In my house growing up food was a precious commodity. It was how my parents showed love, it was how we celebrated, how we grieved, it brought us together. And something that precious was never, ever, to be wasted. When you finished your first serving, mom would offer you more. Dinner wasn’t over until all the food was gone.
Over the years, learning to leave this mindset behind has been extremely difficult. The thought of throwing food away is repulsive to me—even the thought of putting it away for leftovers leaves me a little unsettled. I rapidly project myself into the future and try to plan exactly who is going to eat the leftovers and in what quantity so I can mentally zero out the food balance sheet (Daniel is a godsend for any leftover anxiety I may have, since he loves them). But when I find myself eating just to finish my plate, or eating for the sake of not wasting, I try to remind myself, you are not a garbage disposal. The food I don’t need to eat can either end up on my body, as pounds, or in the trash. And while both scenarios are a sad, unnecessary waste, I get to choose where the food goes.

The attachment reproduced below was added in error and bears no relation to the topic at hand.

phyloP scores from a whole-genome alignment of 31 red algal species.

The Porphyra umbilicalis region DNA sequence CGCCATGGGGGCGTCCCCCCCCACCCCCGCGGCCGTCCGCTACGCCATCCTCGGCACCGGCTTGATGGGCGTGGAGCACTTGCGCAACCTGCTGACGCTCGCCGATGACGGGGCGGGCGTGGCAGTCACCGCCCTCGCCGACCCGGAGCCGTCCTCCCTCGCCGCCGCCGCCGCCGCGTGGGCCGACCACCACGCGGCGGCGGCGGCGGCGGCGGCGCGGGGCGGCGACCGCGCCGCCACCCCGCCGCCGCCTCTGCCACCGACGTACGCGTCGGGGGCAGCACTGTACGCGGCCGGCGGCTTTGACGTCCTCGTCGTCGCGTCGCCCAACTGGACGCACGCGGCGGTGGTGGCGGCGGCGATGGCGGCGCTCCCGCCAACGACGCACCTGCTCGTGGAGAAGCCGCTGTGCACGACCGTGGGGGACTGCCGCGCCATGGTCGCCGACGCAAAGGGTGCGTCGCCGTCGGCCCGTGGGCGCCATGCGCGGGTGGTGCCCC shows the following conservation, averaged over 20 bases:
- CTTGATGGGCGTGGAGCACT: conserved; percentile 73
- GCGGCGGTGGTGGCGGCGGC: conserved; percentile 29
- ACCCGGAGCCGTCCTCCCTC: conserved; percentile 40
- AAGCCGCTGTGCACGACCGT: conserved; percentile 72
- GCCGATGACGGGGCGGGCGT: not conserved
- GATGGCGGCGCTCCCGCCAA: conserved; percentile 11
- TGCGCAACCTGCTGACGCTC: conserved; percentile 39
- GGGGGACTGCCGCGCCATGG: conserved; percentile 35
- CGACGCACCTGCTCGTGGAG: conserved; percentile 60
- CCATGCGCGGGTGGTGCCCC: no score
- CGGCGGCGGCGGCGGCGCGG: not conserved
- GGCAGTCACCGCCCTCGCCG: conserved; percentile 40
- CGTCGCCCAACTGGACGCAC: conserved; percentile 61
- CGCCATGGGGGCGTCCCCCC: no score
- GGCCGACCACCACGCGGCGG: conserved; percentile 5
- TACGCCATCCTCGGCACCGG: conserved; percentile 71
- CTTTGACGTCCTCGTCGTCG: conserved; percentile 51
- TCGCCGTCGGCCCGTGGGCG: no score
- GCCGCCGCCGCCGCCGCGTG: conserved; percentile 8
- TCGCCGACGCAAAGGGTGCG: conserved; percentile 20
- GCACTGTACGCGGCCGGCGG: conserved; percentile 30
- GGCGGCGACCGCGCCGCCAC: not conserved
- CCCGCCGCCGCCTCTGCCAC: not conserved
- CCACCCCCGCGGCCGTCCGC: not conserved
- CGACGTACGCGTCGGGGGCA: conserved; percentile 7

If you struggle with this, too, the best thing you can do is figure out how much food you or your family need and prepare the right amount. Of course, sometimes you may be in a situation where that isn’t possible—and waste is more or less inevitable, in those cases, it’s important that you eat the amount of food you want to eat (or, the amount you know you should eat). If any food is left over, pack it up, bring it home, and put it in the fridge. Maybe someone will eat the leftovers; maybe no one will; that’s OK. You tried. Whether you’re throwing food in the trash or forcing food you don’t need or want down your throat, you are wasting it, because you are not a garbage disposal.